The permanent exhibition site of the Hungarian National Museum (MNM), The Circles of Hell: Malenki Robot – Forced Labor in the Soviet Union, is among 40 other European exhibition centers competing for this year’s European Museum Award. The winner will be announced on Saturday in Sarajevo.
Founded in 1977, the most important goal of the European Museum of the Year Award scheme is to draw attention to innovative museum projects for the benefit of society and to promote excellence in innovation and public quality in museum practice. The professional contest also provides an opportunity for museums in different countries to get to know each other’s initiatives, said the Hungarian National Museum on Wednesday.
Opened in 2017, the Malenkij Robot Memorial Space acted as the former civil defense center of the Hungarian State Railroads next to the Ferencváros railway station. By utilizing interviews with survivors, multimedia displays, artwork, film, educational programs and print publications, the museum is able to explore the forced labor, mass rape, starvation, destruction and system of deportations, both of civilians and of prisoners of war. It also delves into the prisoners’ return and the memories of the victims kept silent for so long.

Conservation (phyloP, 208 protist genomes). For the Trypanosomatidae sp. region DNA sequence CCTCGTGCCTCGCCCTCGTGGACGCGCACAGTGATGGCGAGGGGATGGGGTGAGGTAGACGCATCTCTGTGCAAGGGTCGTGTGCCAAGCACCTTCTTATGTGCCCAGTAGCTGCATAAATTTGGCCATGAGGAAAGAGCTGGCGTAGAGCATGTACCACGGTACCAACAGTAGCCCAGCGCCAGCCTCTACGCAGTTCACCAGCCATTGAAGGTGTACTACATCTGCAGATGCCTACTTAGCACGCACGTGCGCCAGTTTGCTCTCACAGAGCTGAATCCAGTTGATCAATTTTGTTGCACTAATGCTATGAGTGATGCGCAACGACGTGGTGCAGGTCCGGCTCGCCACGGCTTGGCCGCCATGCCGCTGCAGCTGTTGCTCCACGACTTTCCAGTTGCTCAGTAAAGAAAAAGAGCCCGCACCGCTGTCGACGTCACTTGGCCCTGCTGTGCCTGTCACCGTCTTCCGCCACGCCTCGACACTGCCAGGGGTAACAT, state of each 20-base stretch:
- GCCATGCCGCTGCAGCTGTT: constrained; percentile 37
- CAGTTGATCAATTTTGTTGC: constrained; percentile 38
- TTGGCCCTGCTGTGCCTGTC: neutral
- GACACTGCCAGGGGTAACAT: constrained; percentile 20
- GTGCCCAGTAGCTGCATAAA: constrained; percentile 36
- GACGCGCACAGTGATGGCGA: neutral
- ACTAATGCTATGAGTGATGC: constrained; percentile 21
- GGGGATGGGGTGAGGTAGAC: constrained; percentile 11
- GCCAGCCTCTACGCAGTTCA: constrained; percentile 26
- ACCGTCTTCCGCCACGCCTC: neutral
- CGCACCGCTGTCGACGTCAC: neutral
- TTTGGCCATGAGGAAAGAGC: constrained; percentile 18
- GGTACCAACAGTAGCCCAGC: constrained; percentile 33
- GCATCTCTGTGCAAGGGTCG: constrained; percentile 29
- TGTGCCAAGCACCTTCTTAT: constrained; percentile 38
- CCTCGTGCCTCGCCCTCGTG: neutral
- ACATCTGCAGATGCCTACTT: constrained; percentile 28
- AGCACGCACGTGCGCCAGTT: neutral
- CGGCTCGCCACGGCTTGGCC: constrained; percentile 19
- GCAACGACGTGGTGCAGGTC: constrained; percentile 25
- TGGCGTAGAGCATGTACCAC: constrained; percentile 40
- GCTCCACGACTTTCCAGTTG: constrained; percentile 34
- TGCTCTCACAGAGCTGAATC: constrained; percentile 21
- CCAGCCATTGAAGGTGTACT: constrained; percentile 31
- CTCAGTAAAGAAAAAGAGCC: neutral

By the autumn of 1944, about one-twelfth of Hungary’s population, 800,000 people, were taken from Hungary as prisoners of war or as interns for several years of forced labor for almost a quarter-century exile to the Soviet Union.
According to the MNM, the annual awards ceremony has always been part of the three-day conference, which will be hosted by Sarajevo from this Wednesday. Out of the hundreds of initial candidates, only 40 institutions have been nominated for various award categories. The Hungarian National Museum’s exhibition space is nominated for European Museum of the Year, joined by several other museums showcasing historical events. Among them are the D-Day Story in Portsmouth, historical museums in Frankfurt and Arnhem and family-friendly museums such as the Lego House in Billund and the Moomin Museum in Tampere, Finland.